Justice Department appeals ruling that blocked enforcement of COPA

Monday, April 5, 1999

The Justice Department has appealed a federal judge's ruling that blocked enforcement of the Child Online Protection Act — a federal law designed to protect children from pornography on the Internet.

On Feb. 1, U.S. District Judge Lowell A. Reed granted a preliminary injunction in ACLU v. Reno, which prevented government officials from prosecuting anyone under the federal law. Last October, the American Civil Liberties Union and 16 other groups challenged the law, contending it would infringe on First Amendment free-speech rights of adults in the name of protecting minors.

After a six-day hearing in January, Reed agreed with the plaintiffs' basic argument. Reed determined that even though the government had a legitimate interest in protecting minors from harmful materials, the law would likely intrude on free-speech rights. “Indeed, perhaps we do the minors of this country harm if First Amendment protections, which they will with age inherit fully, are chipped away in the name of their protection,” Reed wrote.

COPA represents Congress' second attempt at regulating speech on the Internet. Congress' first try — the Communications Decency Act of 1996 — ended in failure when the U.S. Supreme Court struck down provisions of the law that criminalized “patently offensive” and “indecent” online communications in its June 1997 ruling in Reno v. ACLU.

COPA represents “congressional efforts to remedy the constitutional defects in the CDA,” Reed wrote. COPA criminalizes the making of “any communication for commercial purposes” that is distributed via the World Wide Web and is “harmful to minors.”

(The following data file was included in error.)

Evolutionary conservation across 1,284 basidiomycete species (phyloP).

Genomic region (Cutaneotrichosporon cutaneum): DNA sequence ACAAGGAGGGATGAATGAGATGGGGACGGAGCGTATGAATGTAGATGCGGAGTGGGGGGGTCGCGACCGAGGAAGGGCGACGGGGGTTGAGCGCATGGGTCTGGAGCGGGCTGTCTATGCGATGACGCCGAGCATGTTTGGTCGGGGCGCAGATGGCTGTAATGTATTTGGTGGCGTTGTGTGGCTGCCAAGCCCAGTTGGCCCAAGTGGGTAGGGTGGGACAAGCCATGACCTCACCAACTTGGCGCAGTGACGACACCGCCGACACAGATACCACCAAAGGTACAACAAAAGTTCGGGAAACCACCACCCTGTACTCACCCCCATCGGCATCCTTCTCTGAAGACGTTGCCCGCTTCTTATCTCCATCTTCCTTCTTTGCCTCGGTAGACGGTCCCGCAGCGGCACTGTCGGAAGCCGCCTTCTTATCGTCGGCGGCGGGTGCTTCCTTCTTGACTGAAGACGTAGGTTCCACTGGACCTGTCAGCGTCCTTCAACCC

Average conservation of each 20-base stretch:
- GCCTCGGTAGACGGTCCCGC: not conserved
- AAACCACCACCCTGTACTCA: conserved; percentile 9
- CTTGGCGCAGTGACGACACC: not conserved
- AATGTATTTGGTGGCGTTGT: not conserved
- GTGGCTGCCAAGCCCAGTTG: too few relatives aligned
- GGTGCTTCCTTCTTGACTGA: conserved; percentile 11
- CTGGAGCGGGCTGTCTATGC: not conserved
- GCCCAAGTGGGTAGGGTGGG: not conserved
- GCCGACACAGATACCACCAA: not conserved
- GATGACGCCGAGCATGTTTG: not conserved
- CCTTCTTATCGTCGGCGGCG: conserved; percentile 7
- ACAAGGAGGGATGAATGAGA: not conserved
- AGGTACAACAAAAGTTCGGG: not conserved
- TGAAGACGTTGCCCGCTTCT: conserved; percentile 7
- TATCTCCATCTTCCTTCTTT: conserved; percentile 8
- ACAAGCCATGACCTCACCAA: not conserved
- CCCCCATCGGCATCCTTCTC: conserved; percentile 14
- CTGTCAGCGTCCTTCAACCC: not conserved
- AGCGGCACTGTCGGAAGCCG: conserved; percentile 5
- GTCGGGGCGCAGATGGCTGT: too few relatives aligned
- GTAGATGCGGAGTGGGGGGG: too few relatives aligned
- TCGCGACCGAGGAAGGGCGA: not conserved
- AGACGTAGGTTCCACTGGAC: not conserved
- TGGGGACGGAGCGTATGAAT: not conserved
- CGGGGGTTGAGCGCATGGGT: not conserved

Government attorneys say COPA is different than the CDA and is constitutional because it employs a different constitutional standard — a harmful-to-minors standard rather than an indecency standard — and the fact it applies only to commercial Web sites. The CDA, on the other hand, applied to a much broader range of online communications, including nonprofit sites.

As a result of the April 2 appeal, a three-judge panel of the 3rd U.S. Circuit Court of Appeals will review Reed's preliminary injunction ruling, probably sometime in late summer or early fall.

ACLU national staff attorney Ann Beeson, who is leading the challenge of COPA, said: “We are very confident that the 3rd Circuit will affirm Judge Reed's strong ruling that the Child Online Protection Act violates the First Amendment.”

Chris Finan, president of the American Booksellers Foundation for Free Expression, another plaintiff in the case, said: “The record established in the preliminary injunction hearing is strong and will be hard for the government to overcome.

“We are all holding our breath again now,” he said.

A call placed to the Justice Department was not returned.